Anatomy of … a Stellar Public Speaking Performance

Your Moment in the Spotlight

Delivering a speech in front of an audience can be intimidating for the best of us. Luckily, we all can get better at it, says Nancy Buffington, a public speaking trainer in Boise, Idaho.

Think you don’t have what it takes to hold an audience’s attention? These elements will give you the confidence and skill set to get your message across, Buffington says.

A positive mind-set. The stories we tell ourselves about who we are as speakers and what our audiences expect of us will affect how we perform. Remind yourself that you don’t have to be perfect; in fact, strive instead to be authentic and show your true self, Buffington says.

A sense of purpose. Figure out how your speech will be of service by asking yourself, “How am I helping people?” That way you will assign a value to your message.

A dash of the jitters. Anybody who truly cares about delivering an effective message has some degree of anxiety about public speaking, Buffington says. “If you don’t get nervous, then you don’t care.”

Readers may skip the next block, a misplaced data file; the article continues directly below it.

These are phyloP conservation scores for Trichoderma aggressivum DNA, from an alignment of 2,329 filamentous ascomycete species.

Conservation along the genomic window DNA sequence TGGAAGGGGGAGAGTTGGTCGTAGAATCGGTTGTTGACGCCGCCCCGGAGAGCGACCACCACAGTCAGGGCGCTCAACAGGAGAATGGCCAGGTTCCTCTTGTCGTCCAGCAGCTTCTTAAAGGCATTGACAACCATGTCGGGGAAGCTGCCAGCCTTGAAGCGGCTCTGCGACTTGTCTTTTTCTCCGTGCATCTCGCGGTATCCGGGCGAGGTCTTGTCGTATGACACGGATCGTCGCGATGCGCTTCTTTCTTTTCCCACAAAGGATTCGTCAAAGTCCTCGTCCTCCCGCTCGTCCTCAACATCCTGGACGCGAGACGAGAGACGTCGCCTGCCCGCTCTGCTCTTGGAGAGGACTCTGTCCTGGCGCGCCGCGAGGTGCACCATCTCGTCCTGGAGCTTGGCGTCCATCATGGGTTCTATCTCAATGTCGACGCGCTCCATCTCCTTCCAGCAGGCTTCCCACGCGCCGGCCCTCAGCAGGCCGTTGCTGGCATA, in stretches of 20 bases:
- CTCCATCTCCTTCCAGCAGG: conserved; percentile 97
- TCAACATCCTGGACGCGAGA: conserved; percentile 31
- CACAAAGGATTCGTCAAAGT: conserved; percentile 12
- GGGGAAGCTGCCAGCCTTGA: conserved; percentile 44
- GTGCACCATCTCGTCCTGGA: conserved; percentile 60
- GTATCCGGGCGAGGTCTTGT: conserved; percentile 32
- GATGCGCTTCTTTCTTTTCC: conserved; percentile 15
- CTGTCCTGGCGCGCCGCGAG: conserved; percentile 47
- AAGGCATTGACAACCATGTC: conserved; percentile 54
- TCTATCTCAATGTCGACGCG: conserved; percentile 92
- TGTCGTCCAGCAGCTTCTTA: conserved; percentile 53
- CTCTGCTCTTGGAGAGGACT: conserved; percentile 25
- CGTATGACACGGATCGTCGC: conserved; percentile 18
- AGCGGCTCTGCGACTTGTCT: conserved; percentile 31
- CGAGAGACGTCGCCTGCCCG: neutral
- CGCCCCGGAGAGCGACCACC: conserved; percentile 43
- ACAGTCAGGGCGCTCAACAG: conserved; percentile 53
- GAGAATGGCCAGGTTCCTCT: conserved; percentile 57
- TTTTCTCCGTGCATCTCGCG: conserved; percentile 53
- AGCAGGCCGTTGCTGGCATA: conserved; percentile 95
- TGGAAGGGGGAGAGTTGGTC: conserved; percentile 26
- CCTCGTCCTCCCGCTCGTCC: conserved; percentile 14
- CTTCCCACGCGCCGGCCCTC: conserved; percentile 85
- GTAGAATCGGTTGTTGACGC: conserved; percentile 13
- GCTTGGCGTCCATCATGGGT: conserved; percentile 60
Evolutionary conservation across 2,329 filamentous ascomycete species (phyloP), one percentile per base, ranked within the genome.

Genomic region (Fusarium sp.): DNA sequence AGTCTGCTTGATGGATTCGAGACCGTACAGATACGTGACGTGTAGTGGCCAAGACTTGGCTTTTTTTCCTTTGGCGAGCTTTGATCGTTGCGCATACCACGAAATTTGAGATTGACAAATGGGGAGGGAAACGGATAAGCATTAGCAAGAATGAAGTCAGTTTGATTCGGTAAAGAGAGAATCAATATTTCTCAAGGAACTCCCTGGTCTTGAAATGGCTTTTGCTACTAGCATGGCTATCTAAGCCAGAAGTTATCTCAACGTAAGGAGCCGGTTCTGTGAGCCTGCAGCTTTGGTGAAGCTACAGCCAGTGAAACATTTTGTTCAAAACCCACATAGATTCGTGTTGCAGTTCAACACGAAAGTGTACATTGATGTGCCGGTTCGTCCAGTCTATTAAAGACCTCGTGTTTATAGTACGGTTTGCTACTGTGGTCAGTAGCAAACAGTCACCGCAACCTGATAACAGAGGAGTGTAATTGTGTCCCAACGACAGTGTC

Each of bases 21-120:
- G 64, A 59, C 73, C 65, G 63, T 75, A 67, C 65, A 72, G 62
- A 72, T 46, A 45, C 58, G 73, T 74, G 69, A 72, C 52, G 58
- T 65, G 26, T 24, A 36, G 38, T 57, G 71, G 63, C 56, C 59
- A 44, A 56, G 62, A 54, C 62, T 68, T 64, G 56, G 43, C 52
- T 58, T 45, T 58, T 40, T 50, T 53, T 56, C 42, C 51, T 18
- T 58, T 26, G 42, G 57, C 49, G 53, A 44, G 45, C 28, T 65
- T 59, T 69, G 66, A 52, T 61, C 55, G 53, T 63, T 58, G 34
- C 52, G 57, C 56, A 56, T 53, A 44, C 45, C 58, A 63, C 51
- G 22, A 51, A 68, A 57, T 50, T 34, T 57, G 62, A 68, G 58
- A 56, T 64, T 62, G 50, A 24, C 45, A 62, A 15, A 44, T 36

An achievable goal. Come up with one performance-related goal you will accomplish. For example, if you are long-winded, it might be keeping your speech under five minutes, or if you speak quickly, it might be pausing three times to slow yourself down.

A period of preparation. A great speech won’t pack the right punch if you don’t know how to deliver it. Give yourself several days to practice delivering the speech as if you are in front of your audience. Videotape yourself with your smartphone so you can see how your body language and tone come across.

A plan for eye contact. Your audience wants to feel seen.If you are in a small group, make eye contact with every single person, Buffington says. If you are in a large setting, divide the room into quadrants and make eye contact with one person in each section.

A comfortable outfit. While your audience and the formality of the event will factor into your wardrobe decisions, you don’t want to feel self-conscious or worry about tripping and falling in super-high heels. Consider clothing that makes you feel attractive or powerful. When you’re speaking, think of yourself as a performer, Buffington says, “so everything is a part of your performance, and your clothes are part of the props.” DW

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